Q&A with a top-fishing guide about speckled trout

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By Staff Brunswick Beacon

Capt. Rennie Clark has been fishing the coastal waters of North Carolina for more than 25 years. In Wilmington, his charters cover inshore and offshore areas from our own Brunswick County beaches all the way to the lower Neuse River. I recently asked him for some tips and advice regarding speckled trout fishing in the winter.

Weeks: Why do so many speckled trout anglers wait until November or December to really start fishing for trout?

Capt Rennie: Speckled trout are in our coastal waters all year but they bunch up in deeper pockets and holes in the fall.

Weeks: Everyone says live shrimp is the best bait for trout. At what point is it impossible to find live shrimp or minnows, so that you have to fish with lures?

Capt Rennie: There are mud minnows and some mullet minnows year-round in our backwaters, but most mullet and shrimp head south with the cooling water temps. It really depends on that particular year, but bait starts getting scarce sometime as early as October.

Weeks: Where are the specks during the colder months?

Capt Rennie: For the most part, specks school up and winter in deeper holes and pockets, where there are current breaks. In our coldest weather months, they can be found in the end of canals and some creeks. Specks are in sloughs in the surf in the winter as well.

Weeks: The last decade has seen an explosion of different lures that can be used for trout. Which of these new styles and brands do you find most effective?

Capt Rennie: For topwater, I am partial to the smaller skitter walks and spooks for trout. You can catch specks on topwater in the fall, spring and summer. Curly and paddle tail grubs fished on a jighead are very effective in current and deeper water. The key is choosing a jighead that will reach the bottom in the current but will move with the current when twitched off the bottom. In calmer waters, Mirrolure Mirrodines and Mirrodine XLs, along with the Mirrominnow, are deadly on specks.

Weeks: What is really the color (or colors) of lure specks like best?

Capt Rennie: The most popular colors over the years have been chartreuse and white, mainly because that was our only option at the tackle shops. Having said that, they still work.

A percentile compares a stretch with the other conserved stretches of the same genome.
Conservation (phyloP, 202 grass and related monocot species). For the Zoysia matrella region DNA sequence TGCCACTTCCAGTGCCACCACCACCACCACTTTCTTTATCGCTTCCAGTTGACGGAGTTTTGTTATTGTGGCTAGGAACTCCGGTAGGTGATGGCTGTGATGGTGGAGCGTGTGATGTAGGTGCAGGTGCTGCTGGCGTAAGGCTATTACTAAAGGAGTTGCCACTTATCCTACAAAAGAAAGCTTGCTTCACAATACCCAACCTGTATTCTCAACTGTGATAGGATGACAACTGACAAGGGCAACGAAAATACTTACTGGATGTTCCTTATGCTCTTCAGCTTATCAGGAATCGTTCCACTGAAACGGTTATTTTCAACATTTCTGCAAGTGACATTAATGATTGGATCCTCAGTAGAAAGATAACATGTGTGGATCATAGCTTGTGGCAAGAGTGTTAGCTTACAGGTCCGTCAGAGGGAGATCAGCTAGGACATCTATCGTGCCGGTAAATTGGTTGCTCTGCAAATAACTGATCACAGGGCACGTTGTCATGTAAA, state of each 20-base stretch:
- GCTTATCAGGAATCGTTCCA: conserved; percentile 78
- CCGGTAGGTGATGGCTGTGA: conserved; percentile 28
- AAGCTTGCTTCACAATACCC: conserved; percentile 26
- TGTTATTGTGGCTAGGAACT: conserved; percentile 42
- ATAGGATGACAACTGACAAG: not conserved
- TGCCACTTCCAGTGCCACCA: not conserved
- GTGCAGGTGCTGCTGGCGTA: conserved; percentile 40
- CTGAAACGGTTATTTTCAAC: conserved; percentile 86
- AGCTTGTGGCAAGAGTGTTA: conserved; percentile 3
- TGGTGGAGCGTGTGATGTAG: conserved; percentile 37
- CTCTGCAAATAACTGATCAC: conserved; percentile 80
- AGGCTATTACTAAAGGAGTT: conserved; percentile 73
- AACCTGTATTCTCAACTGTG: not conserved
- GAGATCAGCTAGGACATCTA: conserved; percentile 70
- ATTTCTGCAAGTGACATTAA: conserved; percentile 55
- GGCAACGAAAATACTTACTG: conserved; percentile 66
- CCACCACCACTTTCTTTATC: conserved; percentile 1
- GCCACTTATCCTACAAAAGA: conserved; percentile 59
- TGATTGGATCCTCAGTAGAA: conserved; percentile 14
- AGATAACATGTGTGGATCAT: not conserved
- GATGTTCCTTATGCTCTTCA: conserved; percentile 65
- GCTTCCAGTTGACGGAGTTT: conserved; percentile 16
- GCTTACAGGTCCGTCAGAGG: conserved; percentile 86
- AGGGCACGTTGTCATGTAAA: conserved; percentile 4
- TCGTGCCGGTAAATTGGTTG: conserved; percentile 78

Weeks: What is your favorite trout lure?

Capt Rennie: Being a big topwater guy, my favorite trout lure is a small skitterwalk. Nothing explodes on a topwater lure like a trout. For catching numbers of trout, my favorite lure is a DOA CAL 4-inch jerkbait rigged on a jighead or weighted hook.

Weeks: A lot of anglers use popping corks for specks. Is this the best live bait rig? Is it also good when fishing certain lures?

Capt Rennie: A popping cork rig is very effective when targeting specks. In fact, a soft plastic rigged under a popping cork is my go-to lure when looking for specks in new or stained water. The cork sounds like a baitfish or gamefish feeding, depending on the style cork, and entices them from a long distance to strike the offering. A popping cork can also be fished over structure such as oyster mounds, where you could not fish a bottom live bait rig. This not only saves you tackle but allows you to keep your bait in the strike zone without getting hung up.

Weeks: Specks are known to be fickle and unpredictable. But do trout really have patterns that anglers can key on?

Capt Rennie: Specks move around a lot. With weather patterns and systems moving into the coastal area, specks will usually move closer to the inlets. Trout are very aggressive fish. If they are in the area and you are not catching them, change your presentation first. Then change color, size and the type of lures until you find their mood.

Captain Rennie Clark and Tournament Trail Charters can be contacted at (910) 262-5402 or by e-mail at captainren@live.com.

JEFFREY WEEKS is a fishing columnist for the Beacon. Reach him at saltyweeks@gmail.com.